We walked back to our hostel via some monuments (the giant swing and the democracy monument), both on super busy roundabouts. I think these could have been happily missed.

In the evening we went to Phra Athit Road, about 15 minutes from our hostel. It’s another area similar to Samsen Road of backpacker bars with a more chilled out vibe than Khaosan road. We had a lovely meal in a bar called “Good Story” with live music including a cover of Incubus’ Drive with some adjustments to the lyrics for when he couldn’t remember/pronounce the original words.

Pork gyoza, stir fried chicken, rice and a rather expensive American craft beer

After dinner we went to see what Khaosan road was like after dark. It’s crazy. Just mental. Like magaluf with scorpions on sticks. We headed for a bar that still had seats and didn’t have the volume knob stuck on full. Halfway through our quiet evening drinks a hoard of Thai folk came rushing in bit by bit. It turned out it was a wedding party for a young Thai couple and we were fully encouraged to join in the celebration with plenty of drinks offered to us. At one point the police showed up and everything went quiet for a minute or 2. After being satisfied nothing illegal was going on at this illegal after hours party he left and the DJ put on ‘Who Let The Dogs Out’ to a rapturous reception. We ended up staying out pretty late but it was well worth it.

Kate wearing the wedding party glasses

Day 3 we weren’t feeling 100% so after breakfast we went back to bed. Till 3pm… After our late lunch we headed north to a statue of a standing Buddha. Unfortunately, as the pattern seemed to be with us seeing big Buddhas, it rained. A lot. Luckily Bangkok are aware of their weather difficulties and put awnings everywhere so we waited for it to ease before walking the last couple of minutes to see this behemoth.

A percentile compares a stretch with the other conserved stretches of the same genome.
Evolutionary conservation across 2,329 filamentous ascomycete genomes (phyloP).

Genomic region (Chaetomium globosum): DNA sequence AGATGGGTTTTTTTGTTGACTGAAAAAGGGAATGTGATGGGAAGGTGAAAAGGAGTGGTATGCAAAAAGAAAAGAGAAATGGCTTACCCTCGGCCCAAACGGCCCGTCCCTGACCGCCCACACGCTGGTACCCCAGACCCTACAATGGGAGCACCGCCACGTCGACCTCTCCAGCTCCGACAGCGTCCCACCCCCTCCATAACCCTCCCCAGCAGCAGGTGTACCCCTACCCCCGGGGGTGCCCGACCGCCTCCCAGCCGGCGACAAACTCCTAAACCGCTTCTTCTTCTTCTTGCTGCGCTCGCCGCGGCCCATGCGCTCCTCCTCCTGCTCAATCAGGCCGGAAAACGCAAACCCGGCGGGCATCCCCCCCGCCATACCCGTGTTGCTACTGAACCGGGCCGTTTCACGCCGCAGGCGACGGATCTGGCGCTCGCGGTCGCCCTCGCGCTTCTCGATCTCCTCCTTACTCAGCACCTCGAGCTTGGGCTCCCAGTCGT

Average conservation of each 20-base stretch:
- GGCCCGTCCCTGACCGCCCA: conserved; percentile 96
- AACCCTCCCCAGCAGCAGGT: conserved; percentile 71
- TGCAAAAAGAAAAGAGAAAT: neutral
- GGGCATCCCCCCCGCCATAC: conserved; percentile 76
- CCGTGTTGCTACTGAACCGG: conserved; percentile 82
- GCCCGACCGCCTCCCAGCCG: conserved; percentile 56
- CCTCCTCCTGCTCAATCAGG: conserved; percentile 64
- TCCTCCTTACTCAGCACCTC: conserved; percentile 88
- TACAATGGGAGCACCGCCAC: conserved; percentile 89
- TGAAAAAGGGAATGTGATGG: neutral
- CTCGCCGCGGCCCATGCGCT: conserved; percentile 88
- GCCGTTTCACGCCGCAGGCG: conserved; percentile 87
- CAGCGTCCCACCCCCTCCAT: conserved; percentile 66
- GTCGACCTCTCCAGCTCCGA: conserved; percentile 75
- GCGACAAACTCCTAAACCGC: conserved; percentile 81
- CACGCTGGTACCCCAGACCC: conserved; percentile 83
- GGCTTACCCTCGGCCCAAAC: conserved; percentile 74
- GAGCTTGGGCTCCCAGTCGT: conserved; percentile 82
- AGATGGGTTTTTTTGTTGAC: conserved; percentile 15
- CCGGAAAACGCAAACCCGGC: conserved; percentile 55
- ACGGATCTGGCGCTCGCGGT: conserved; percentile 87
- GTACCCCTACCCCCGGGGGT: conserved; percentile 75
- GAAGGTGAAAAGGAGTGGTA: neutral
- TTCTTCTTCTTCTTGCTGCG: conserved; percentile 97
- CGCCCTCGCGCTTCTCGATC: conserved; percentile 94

Whilst gazing up at him we met a German guy who had luckily found himself in Bangkok on lucky buddha day and for a mere 20 baht he was being driven round to all the sites, including a couple of excellent tailors.

Our next and final sight was Golden Mountain. A man-made mound (because Bangkok has no hills) with a temple on top. The views from the only hill for miles are incredible and the giant golden prang on the top is surrounded by beautiful decorations.

Bangkok panorama

After all this fun we had a drink at a bar just along the canal from our hostel before our final Bangkok meal the other end of the canal path. The walk between the 2 was filled with houses/businesses (most were both) and it was packed with joyous customers and some wonderful sights and smells.

We headed back to our hostel for our last nights sleep before we headed off to our next stop – Taipei

The Hostel

We stayed at a lovely hostel called Baan Nampetch. When choosing hostels my top 3 priorities tend to be price, location and Hostelworld rating, the latter backed up with the reviews and why exactly it deserved it’s score (I’ve seen reviews of 4 for cracked bathroom furniture). We needed somewhere with a double room and within walking distance to the main sites but not slap bang on top of a night club. For all our necessary boxes they were comfortably ticked. And free breakfast!

Advertisements

One thought on “Bangkok – City of a thousand tuk tuks

Leave a Reply

Fill in your details below or click an icon to log in:

WordPress.com Logo

You are commenting using your WordPress.com account. Log Out / Change )

Twitter picture

You are commenting using your Twitter account. Log Out / Change )

Facebook photo

You are commenting using your Facebook account. Log Out / Change )

Google+ photo

You are commenting using your Google+ account. Log Out / Change )

Connecting to %s